Big Gift for Middle School
DMS teacher Carly Turner awarded almost $25,000 for coding program
Demopolis Middle School teacher Carly Turner received a $24,865 grant from the Alabama State Department of Education for her new computer science class, which teaches students coding, on Nov. 27.
The grant will benefit the computer science class and the robotics class at DMS, with the funds going towards things like a 3D printer and accompanying software, iPad 4 minis, Lenovo Chromebooks, drones and programmable robots. Money from the grant will also pay for a Tynker subscriptions for the entire school, allowing every teacher to utilize coding tutorials in their own lessons.
“Teachers at DMS will use the computer science curriculum provided by Tynker to provide another means of differentiation and engagement within their respective content area classrooms,” Turner wrote in the grant application.
Turner’s computer science class currently has five students and is in its first semester. The supplies from the grant will help the elective course grow to full capacity. The class is designed to accommodate 50 students.
Turner believes that the problem-based curriculum of the course helps the students with more than just learning coding, such as critical thinking.
“Even if they don’t want to learn to be programmers, it still helps them learn to think in a different way,” she said.
Students use puzzles and games to learn the coding language. After a while, they use their knowledge to control robots and have them complete tasks and challenges, such as navigating a maze.
“I’ve seen a huge change in their independence. They’ll do it themselves or they’ll figure it out,” she said.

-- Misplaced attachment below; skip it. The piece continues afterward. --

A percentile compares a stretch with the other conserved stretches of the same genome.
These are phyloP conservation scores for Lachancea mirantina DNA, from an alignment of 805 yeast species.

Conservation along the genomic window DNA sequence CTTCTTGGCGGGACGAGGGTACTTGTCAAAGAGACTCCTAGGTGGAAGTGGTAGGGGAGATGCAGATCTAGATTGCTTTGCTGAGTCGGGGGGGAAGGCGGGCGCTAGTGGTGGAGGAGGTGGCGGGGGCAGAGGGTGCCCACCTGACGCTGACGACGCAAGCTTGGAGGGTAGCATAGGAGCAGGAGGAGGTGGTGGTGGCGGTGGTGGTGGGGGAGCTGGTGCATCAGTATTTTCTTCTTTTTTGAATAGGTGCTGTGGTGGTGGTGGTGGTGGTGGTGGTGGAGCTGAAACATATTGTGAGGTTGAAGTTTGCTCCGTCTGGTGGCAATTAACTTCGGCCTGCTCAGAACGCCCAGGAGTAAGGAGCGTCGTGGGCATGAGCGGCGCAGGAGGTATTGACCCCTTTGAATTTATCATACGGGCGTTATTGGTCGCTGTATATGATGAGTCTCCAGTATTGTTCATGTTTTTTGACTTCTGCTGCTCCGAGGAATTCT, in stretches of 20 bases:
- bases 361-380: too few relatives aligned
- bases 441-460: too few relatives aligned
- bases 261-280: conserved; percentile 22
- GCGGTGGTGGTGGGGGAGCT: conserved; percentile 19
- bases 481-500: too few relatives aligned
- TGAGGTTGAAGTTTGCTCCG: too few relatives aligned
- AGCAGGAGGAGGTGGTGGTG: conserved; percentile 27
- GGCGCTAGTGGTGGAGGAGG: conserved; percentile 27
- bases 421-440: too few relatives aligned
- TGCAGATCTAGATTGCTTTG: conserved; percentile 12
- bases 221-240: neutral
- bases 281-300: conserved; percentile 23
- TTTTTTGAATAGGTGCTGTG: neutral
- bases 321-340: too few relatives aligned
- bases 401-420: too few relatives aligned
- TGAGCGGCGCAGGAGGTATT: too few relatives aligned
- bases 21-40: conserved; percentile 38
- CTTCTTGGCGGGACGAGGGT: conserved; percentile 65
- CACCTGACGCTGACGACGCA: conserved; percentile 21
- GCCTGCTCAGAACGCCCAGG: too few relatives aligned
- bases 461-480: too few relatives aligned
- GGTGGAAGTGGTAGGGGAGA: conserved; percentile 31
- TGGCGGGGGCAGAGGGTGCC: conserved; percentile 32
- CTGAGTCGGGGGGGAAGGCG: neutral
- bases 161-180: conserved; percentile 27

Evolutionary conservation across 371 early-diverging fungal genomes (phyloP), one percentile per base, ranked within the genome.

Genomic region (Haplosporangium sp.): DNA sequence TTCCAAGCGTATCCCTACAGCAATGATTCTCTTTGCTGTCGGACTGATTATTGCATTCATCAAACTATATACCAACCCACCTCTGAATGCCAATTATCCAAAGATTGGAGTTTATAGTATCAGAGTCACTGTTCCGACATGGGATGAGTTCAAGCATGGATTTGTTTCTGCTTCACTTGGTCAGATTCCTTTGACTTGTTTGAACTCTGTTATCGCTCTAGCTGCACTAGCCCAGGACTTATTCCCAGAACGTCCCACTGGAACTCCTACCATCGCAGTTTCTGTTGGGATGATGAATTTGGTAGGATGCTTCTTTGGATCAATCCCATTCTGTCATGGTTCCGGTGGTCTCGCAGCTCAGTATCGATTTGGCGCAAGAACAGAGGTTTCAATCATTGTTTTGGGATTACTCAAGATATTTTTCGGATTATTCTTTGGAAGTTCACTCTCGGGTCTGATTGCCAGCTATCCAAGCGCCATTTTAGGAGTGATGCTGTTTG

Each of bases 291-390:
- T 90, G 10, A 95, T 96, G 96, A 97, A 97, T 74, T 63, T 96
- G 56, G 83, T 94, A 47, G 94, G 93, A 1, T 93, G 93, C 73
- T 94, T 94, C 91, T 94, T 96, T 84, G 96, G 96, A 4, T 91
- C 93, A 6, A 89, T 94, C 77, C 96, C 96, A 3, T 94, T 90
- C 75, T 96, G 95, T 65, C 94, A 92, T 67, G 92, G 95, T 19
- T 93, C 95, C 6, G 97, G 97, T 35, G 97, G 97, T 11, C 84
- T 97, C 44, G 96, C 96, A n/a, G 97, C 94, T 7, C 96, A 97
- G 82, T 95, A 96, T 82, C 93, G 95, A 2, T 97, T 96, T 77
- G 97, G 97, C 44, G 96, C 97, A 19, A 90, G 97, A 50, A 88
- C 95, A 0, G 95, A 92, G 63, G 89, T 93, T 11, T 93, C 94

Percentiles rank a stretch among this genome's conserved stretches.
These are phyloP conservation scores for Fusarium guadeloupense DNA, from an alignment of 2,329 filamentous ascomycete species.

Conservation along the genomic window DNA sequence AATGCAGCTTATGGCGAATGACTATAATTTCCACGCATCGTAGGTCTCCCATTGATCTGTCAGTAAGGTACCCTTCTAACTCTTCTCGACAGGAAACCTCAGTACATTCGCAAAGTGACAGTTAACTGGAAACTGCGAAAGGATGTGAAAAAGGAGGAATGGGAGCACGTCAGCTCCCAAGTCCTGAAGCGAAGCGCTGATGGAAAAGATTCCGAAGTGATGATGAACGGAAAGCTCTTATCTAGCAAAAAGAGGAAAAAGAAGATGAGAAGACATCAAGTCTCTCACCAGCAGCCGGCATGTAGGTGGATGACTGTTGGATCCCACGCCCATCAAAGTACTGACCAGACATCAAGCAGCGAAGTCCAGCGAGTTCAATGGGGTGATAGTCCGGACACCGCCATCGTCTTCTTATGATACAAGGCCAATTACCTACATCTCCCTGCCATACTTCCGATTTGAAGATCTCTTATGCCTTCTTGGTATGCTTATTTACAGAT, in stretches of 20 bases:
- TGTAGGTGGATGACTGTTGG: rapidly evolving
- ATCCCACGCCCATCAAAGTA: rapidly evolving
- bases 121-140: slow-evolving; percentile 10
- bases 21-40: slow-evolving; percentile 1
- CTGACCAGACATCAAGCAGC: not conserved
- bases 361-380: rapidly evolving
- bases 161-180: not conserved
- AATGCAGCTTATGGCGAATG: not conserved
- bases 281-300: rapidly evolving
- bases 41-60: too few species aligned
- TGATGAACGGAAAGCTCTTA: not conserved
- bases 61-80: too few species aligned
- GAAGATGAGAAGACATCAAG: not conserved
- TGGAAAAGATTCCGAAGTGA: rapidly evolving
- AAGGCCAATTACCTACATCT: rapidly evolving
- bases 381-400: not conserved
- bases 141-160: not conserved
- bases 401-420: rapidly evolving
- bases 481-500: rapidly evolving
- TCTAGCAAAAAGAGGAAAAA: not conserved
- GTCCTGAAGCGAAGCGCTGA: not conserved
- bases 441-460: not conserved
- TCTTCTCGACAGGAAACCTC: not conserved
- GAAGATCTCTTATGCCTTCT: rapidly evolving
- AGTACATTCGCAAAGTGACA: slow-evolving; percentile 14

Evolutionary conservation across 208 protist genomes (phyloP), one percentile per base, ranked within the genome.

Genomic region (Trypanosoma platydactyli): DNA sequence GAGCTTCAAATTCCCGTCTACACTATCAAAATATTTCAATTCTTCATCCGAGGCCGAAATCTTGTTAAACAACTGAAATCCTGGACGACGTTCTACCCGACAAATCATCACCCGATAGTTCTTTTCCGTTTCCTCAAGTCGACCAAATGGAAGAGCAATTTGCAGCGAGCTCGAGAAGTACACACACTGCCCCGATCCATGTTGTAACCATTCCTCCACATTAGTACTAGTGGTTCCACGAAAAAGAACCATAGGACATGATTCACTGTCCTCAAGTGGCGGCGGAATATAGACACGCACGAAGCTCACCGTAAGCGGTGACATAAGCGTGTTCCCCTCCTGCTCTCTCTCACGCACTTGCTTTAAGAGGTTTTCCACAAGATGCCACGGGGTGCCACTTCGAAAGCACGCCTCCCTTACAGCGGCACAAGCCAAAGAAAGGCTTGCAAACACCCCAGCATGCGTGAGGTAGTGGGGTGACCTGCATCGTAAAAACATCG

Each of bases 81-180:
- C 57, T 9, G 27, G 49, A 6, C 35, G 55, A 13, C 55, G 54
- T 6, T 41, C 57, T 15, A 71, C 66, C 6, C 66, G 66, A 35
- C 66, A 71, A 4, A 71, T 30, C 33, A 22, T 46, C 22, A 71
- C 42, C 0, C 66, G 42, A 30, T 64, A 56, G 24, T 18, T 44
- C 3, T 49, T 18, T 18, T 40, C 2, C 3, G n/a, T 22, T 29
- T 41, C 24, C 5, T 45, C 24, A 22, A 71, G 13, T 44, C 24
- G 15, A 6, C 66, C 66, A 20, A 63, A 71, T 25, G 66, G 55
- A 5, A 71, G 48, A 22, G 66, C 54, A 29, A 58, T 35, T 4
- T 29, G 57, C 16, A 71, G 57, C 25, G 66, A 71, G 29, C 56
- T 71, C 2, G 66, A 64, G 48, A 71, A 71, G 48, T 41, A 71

Students in class also feel that they learn more than just tricks in Turner’s computer science class.
“Computer science is a great way to think and learn more logically,” said Kiara Williams. Kiara also said that when a student has trouble with a problem, the class as a whole works through it by “trying to help each other.”
Va’kayla Williams, another student enrolled in the course, said that video tutorials and constant retrying make the class “a way to think better and bigger.”
The goal for this program is to continue it throughout Demopolis High School, and coding is already taught at U.S. Jones Elementary School. Turner also hopes that a STEM lab will be added to the school in the future. She believes that the need for computer science skills, even the most basic ones, is necessary in the workforce because of the technology boom.
“Just being in a rural area and especially with the socioeconomic status with a lot of students there’s a lack of understanding about computer science of what it is. With this grant, we can teach them about this and possible career opportunities.”
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